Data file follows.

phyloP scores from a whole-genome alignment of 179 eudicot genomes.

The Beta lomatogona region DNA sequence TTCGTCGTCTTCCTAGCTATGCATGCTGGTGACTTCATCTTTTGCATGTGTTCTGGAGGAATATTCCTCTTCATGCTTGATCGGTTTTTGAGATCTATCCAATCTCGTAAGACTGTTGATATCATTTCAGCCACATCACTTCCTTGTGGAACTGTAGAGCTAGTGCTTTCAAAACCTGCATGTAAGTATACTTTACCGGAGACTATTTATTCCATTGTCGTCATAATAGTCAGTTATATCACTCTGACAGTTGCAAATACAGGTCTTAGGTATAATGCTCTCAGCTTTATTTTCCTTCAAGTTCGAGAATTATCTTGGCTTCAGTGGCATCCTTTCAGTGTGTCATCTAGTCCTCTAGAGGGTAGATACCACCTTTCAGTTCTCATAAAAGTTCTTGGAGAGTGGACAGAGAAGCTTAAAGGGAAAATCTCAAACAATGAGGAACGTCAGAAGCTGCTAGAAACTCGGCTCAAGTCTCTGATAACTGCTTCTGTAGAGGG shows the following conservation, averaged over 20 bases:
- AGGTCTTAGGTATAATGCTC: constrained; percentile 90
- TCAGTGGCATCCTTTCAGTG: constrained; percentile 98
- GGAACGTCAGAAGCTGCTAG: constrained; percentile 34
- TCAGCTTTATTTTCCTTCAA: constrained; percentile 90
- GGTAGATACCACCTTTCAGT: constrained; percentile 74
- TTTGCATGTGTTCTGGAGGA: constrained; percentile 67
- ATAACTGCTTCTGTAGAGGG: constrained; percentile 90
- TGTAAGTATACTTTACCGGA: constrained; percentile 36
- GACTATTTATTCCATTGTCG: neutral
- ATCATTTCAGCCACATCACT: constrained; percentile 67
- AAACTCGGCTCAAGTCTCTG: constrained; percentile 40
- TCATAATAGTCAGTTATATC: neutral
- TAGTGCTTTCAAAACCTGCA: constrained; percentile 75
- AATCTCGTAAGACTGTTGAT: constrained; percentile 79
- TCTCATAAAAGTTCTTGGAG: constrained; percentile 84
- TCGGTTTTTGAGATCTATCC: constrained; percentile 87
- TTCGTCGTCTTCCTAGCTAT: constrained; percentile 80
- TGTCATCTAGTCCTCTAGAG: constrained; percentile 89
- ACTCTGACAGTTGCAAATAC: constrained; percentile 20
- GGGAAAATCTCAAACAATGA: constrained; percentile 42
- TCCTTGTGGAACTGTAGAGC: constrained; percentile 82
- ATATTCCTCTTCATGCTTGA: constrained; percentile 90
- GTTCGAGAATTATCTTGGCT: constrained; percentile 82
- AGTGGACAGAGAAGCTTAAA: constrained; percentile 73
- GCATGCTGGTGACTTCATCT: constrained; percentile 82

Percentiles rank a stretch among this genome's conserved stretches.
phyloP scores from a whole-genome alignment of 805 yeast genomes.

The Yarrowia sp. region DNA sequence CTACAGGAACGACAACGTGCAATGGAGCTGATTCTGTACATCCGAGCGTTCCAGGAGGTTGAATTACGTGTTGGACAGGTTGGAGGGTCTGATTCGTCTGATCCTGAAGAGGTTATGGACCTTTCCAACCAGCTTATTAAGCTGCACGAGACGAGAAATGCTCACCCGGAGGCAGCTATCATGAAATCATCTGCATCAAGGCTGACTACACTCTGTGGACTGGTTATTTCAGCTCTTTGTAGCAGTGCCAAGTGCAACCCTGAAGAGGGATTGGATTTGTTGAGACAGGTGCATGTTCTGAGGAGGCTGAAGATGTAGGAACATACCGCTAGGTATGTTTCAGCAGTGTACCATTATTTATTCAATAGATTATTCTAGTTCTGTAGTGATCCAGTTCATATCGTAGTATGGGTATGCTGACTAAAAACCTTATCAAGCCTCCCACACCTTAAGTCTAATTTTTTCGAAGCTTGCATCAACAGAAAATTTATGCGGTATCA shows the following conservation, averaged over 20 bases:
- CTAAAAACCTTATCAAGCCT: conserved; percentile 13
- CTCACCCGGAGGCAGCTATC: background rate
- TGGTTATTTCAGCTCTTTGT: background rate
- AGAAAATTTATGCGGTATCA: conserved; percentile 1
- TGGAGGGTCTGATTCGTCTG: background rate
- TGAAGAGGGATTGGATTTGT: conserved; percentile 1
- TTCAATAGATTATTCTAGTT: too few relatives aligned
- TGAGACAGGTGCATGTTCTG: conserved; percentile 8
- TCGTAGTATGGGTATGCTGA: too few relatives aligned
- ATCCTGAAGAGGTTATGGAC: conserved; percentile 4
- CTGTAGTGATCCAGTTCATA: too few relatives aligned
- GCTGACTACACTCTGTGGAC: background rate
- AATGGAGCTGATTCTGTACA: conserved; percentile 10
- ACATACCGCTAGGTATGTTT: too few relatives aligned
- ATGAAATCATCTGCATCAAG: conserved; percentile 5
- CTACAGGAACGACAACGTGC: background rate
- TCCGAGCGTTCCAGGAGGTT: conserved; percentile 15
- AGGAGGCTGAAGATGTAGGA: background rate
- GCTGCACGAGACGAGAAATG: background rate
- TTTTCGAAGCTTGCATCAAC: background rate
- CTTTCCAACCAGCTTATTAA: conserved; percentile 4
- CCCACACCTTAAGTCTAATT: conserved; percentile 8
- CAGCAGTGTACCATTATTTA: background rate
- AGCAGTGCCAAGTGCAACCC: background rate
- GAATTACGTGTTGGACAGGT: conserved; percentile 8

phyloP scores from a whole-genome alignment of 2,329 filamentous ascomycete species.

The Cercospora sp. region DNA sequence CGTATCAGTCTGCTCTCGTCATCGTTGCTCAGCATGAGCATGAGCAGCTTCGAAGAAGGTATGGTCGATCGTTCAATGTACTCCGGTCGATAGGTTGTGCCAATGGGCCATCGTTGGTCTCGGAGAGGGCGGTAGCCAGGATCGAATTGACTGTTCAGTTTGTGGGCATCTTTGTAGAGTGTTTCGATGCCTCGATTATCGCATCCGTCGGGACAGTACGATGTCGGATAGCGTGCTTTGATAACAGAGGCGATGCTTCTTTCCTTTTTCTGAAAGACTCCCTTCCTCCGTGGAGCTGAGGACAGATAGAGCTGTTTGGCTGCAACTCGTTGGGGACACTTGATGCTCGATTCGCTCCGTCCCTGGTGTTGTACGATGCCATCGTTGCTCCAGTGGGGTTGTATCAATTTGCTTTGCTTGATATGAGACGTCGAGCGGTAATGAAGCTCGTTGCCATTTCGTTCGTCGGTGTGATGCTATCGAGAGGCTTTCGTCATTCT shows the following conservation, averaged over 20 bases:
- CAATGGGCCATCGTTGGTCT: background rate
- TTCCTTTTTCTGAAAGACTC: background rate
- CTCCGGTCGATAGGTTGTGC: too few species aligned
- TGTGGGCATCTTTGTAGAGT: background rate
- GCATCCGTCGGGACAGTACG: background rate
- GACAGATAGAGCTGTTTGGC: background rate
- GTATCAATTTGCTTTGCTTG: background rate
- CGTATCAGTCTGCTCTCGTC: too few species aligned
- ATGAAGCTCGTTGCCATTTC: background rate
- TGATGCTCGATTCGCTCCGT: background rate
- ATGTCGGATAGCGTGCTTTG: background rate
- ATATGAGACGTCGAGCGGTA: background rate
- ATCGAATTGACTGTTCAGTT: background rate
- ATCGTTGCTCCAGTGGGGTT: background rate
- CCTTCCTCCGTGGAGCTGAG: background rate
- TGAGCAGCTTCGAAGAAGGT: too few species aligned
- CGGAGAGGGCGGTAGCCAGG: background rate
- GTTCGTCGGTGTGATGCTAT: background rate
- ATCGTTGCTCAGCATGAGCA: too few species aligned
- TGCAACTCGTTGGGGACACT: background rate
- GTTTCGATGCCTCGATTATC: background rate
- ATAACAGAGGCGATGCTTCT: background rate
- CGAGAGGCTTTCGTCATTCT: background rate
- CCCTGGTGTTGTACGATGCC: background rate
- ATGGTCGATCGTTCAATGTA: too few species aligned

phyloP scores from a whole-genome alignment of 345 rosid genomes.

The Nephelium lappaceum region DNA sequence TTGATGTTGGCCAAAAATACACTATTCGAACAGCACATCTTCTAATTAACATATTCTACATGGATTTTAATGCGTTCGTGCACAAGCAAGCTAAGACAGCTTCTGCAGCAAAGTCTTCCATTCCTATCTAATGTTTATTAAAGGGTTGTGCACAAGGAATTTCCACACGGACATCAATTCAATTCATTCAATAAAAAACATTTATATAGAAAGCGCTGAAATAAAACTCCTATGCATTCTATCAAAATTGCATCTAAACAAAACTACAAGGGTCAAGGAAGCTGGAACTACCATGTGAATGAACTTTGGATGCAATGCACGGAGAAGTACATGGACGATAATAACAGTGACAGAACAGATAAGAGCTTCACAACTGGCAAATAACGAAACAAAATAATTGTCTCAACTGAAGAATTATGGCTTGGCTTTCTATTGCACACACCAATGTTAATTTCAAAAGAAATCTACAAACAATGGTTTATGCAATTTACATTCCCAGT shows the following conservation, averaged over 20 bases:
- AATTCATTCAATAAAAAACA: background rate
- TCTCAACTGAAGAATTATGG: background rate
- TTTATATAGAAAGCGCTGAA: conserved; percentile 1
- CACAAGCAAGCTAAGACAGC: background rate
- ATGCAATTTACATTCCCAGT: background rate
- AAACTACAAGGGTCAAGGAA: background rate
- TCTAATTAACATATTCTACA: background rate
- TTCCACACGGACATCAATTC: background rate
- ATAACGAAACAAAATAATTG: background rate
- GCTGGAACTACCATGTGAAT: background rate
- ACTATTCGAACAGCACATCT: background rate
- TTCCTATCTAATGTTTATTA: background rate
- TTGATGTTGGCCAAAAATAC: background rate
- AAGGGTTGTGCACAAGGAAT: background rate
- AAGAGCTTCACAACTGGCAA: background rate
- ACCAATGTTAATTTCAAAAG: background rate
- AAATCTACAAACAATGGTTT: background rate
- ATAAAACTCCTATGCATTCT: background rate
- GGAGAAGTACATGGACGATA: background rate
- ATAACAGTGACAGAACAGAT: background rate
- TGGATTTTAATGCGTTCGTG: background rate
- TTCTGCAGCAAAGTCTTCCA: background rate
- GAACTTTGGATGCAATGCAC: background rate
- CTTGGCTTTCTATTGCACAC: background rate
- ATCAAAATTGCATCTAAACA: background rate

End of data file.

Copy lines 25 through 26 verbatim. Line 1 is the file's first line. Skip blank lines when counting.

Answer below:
- GTTCGAGAATTATCTTGGCT: constrained; percentile 82
- AGTGGACAGAGAAGCTTAAA: constrained; percentile 73